In 2015 the American Indian Institute continued to develop its youth program at Navajo in partnership with and support of a group of Diné Elders, Medicine People and Youth called Nohooká Diné. Leland Grass, the program coordinator, is a Diné traditionalist from the Betatakin Canyon area of Big Navajo. He is the youngest Ho' ya' nee' (vigilant one) for the 12 traditional Headsmen Council of Nahooká Diné.

The Institute helps traditional leaders to utilize their Diné way of life and their spiritual foundation to create and promote peace and harmony within their communities and with their sacred relatives – Nature and the Horse. Last year the Institute supported two "Youth and Elder Horse Rides" across Big Mountain, one that ended up at the Yii'Bei'Chei' ceremony in Shiprock, and the other at the Yii'Bei'Chei' at Tuba City. The purpose of the rides was to teach the youth the role of horses in both ceremony and the culture. More importantly, for the past year Nahooká Diné has been connecting youth with horses through an alcohol, drugs, suicide and domestic violence prevention equine therapy program.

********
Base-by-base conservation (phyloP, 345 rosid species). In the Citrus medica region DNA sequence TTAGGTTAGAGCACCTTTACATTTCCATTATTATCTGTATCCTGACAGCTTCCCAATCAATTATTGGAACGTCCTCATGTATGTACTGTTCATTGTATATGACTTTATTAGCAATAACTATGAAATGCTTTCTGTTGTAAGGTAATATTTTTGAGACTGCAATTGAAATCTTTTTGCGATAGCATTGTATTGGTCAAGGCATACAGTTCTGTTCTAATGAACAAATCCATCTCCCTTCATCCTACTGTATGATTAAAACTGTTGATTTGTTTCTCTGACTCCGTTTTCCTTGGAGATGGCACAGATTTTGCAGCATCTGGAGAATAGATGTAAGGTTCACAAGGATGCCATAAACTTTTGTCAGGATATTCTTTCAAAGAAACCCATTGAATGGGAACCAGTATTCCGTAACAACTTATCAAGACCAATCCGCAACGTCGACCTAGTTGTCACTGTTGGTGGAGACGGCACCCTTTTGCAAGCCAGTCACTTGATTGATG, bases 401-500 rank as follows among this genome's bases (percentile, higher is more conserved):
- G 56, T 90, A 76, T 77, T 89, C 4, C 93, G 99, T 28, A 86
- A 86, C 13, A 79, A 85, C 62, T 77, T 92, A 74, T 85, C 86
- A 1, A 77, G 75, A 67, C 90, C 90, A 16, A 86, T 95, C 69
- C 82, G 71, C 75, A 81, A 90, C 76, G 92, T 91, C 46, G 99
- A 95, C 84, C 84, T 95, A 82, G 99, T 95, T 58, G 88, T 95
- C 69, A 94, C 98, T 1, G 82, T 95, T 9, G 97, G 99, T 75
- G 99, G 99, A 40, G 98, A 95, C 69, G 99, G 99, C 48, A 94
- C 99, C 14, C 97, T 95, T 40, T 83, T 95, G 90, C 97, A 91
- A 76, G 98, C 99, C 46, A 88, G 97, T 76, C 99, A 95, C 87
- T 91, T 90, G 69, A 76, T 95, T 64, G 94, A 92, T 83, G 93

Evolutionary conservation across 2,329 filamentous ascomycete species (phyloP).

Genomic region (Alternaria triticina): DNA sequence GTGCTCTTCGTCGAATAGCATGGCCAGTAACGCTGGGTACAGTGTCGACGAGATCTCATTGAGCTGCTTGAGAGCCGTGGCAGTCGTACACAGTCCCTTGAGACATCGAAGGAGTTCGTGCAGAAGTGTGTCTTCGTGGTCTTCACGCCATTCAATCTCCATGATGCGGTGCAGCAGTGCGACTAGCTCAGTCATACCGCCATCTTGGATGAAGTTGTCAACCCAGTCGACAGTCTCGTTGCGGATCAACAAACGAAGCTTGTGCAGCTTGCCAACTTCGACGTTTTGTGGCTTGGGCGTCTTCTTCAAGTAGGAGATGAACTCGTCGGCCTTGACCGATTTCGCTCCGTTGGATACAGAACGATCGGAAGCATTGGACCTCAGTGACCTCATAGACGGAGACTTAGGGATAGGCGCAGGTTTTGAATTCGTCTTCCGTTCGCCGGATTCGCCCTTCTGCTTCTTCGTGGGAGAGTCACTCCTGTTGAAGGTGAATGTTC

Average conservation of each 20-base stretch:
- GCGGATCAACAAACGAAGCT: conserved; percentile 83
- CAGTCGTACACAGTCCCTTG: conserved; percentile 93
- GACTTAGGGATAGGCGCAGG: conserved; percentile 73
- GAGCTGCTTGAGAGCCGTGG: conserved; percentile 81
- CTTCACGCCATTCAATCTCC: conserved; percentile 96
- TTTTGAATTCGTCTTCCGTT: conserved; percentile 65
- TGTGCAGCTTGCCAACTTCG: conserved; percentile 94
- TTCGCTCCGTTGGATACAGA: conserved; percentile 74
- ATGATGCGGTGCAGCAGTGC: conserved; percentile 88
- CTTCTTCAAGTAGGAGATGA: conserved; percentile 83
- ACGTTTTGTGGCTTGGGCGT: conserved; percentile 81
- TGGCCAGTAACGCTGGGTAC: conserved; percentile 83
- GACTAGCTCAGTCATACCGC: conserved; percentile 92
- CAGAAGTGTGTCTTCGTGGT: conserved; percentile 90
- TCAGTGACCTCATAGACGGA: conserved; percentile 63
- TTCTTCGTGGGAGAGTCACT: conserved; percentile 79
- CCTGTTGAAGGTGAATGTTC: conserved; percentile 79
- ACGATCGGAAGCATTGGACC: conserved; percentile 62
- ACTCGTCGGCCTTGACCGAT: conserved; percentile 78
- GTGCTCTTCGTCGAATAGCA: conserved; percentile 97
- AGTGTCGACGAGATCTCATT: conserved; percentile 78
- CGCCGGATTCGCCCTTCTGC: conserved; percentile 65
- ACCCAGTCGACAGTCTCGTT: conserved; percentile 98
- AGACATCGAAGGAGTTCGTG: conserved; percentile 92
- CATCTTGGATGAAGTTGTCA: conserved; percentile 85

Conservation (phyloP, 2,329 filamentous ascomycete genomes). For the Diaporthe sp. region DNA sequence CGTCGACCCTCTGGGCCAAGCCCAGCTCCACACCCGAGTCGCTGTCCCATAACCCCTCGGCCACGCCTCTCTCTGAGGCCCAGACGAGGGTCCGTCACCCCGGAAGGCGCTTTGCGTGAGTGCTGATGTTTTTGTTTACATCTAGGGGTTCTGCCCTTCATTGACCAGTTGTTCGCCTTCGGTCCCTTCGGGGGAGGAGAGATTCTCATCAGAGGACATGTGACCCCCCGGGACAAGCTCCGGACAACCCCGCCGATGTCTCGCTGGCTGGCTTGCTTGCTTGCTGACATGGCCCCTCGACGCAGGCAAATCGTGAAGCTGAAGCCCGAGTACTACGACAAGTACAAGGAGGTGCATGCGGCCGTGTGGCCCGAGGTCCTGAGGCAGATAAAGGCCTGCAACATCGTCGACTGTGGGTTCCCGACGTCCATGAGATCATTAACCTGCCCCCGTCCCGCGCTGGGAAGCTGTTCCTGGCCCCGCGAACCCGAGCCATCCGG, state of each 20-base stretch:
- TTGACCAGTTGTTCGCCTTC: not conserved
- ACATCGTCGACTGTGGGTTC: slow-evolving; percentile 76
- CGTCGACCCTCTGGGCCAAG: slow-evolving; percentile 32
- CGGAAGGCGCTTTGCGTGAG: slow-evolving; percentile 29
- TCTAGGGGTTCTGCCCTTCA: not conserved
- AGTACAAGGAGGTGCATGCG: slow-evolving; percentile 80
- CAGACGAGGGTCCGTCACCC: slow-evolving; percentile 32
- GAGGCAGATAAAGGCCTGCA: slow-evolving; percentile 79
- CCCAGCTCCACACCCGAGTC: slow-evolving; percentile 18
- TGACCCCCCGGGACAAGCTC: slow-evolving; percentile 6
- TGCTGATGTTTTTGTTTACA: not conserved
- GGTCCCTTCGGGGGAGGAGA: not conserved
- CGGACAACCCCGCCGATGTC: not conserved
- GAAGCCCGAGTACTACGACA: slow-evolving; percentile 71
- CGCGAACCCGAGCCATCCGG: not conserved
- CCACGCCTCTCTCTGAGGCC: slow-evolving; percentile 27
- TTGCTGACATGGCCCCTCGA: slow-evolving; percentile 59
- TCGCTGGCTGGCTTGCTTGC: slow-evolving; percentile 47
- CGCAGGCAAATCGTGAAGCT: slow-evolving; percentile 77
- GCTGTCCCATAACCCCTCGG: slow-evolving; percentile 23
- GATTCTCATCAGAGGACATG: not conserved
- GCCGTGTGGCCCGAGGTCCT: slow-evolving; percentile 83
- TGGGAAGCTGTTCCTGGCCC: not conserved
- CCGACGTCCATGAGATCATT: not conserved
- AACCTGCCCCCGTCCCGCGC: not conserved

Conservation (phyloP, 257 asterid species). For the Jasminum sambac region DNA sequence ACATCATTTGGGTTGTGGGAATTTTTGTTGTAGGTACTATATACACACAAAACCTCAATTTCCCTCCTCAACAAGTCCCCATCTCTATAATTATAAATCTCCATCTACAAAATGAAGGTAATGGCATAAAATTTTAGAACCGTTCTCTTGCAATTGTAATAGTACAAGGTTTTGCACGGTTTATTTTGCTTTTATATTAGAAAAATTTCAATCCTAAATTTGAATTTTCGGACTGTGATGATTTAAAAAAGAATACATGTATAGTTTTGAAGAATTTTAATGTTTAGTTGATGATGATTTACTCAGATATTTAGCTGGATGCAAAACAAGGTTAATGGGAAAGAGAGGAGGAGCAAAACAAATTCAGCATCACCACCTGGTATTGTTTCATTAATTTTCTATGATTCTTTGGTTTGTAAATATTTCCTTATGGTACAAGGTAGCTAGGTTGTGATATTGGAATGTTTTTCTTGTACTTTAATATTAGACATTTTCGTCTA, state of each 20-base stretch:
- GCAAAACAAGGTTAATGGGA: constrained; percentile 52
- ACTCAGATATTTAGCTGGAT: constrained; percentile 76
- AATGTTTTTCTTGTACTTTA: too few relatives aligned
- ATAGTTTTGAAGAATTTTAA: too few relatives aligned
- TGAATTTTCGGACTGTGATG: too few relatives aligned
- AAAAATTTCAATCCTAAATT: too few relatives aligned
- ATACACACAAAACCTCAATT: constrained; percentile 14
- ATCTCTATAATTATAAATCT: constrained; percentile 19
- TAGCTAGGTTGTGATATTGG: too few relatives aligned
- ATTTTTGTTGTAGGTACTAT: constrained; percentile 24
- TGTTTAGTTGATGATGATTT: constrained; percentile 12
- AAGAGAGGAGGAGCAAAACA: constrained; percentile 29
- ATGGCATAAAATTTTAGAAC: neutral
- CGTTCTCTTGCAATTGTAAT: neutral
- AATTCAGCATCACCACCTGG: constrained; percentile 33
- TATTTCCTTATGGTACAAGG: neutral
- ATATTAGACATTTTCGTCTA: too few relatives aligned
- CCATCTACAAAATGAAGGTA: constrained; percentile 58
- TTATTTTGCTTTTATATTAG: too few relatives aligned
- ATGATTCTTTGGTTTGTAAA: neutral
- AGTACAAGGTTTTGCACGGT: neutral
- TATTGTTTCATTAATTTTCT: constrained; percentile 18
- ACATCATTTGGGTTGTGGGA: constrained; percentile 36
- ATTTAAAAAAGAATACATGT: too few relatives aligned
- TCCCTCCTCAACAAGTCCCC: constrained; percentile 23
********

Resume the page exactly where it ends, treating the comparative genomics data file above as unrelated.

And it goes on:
As Leland Grass describes the program, "Our aim is to save horses and then use them to teach the youth, and heal the afflicted. We believe that wild horses have a lot to teach us if we can bring ourselves back to that place of respect for them rather than looking at them as a nuisance or problem.

"The Colt/Horse Gentling Seminars consist of working with wild colts and horses who have never been saddled or ridden, and pairing them with young adults interested in cultural knowledge of our Original Ways, and with youth or adults in need of therapy and healing. This equine therapy promotes language and cultural preservation, thus adding strength to family bonds. This type of therapy also works with individuals having suicidal thoughts and tendencies, alcohol/drug abuse, domestic violence, or bullying issues. It also helps heal veterans with PTSD, and children on the autism spectrum."

Click Here to view a trailer video about the program. To support the Diné for Wild Horses program Click Here.